John Grey – Poem

Survival of the Species

You explain shrews in winter,
how they mostly freeze and die,
how just a few survive
but they’re so adept at propagation
that that’s all it takes
to renew the species.

You think nothing
of a hundred thousand tiny rodents
folding up inside their fur
to futilely ward off sub-zero temperatures,
their blood, their flesh chilling
from the outside in
until there’s just a heart
beating its way into that icy oblivion.

You think nothing of that
scramble of survivors,
half-sensual, half-desperate,
to grab at the fleeting shreds
of living left to them,
replenish their meager species
just so there’ll be more
to suffer through
what they have suffered.

You think nothing of saying
there’s a beauty
to that rustle in the leaf-molds,
those high-pitched
squeals of lovemaking,
the bustle of litters, of feeding,
of shrew imprinting shrew.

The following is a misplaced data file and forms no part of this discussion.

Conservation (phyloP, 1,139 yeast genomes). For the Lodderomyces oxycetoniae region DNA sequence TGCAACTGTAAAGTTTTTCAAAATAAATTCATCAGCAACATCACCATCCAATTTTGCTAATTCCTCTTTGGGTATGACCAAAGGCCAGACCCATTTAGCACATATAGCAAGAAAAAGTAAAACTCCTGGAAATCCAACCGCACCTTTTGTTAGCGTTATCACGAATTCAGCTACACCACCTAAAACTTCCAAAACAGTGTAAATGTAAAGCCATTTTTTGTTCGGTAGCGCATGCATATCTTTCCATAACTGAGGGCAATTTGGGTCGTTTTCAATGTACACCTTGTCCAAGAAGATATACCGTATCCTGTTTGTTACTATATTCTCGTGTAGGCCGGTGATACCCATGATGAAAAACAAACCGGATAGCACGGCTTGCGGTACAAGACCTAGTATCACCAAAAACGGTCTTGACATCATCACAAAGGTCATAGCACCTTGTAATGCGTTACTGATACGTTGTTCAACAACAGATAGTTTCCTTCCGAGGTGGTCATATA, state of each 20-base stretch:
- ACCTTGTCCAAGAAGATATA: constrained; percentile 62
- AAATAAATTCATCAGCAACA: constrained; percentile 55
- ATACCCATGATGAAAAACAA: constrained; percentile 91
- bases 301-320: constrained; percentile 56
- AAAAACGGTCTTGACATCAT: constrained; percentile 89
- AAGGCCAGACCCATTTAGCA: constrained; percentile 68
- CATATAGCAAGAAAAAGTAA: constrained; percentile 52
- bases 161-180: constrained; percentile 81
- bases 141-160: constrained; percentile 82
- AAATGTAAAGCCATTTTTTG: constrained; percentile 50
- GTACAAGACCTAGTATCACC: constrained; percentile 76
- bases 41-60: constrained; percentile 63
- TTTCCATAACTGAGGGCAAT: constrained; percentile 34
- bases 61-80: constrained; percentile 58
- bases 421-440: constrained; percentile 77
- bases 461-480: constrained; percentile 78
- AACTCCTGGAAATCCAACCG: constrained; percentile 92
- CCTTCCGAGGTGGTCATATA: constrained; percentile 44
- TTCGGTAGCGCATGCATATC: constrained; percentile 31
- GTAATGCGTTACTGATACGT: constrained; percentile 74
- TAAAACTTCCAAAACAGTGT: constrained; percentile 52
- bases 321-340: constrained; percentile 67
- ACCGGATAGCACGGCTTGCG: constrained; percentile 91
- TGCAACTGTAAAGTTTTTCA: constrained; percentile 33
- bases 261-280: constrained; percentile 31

It’s all part of our walk
deep into the forest.
It’s all part of our childlessness
and the deeper chill
that brings you.

Andrew Taylor – Poem

Neek

A coldness
large and white
like a Russian Winter

It’s the gap
that does it
the wait

for a new elusive
ideal summer

the thermometer
doesn’t show it
the calendar does

such vulnerability
a transient work
this will not
sort your head out

take the window seat
it is actually a pew

with the selling
of the gold
there was talk
of security

but there never was
security

Kelli Stevens Kane – Poem

(66)

from Hallelujah Science

I cut a record in dreamland
to give the world a taste of its own medicine
I cut patterns for dresses for angels in black fabric
I cut the moon out of cookie dough and bake it at 350 degrees
I cut split ends from my hair and drop them down into a Frisbee
I cut my finger on the thin blade of a wide ruled loose-leaf
I cut a cucumber with a pocket knife into whole half-circles
I cut a moment and watch it sprout
a million minute petals
they pick me up
and carry me
back to the beginning,
(once upon a time)
where there are no
sharp
things.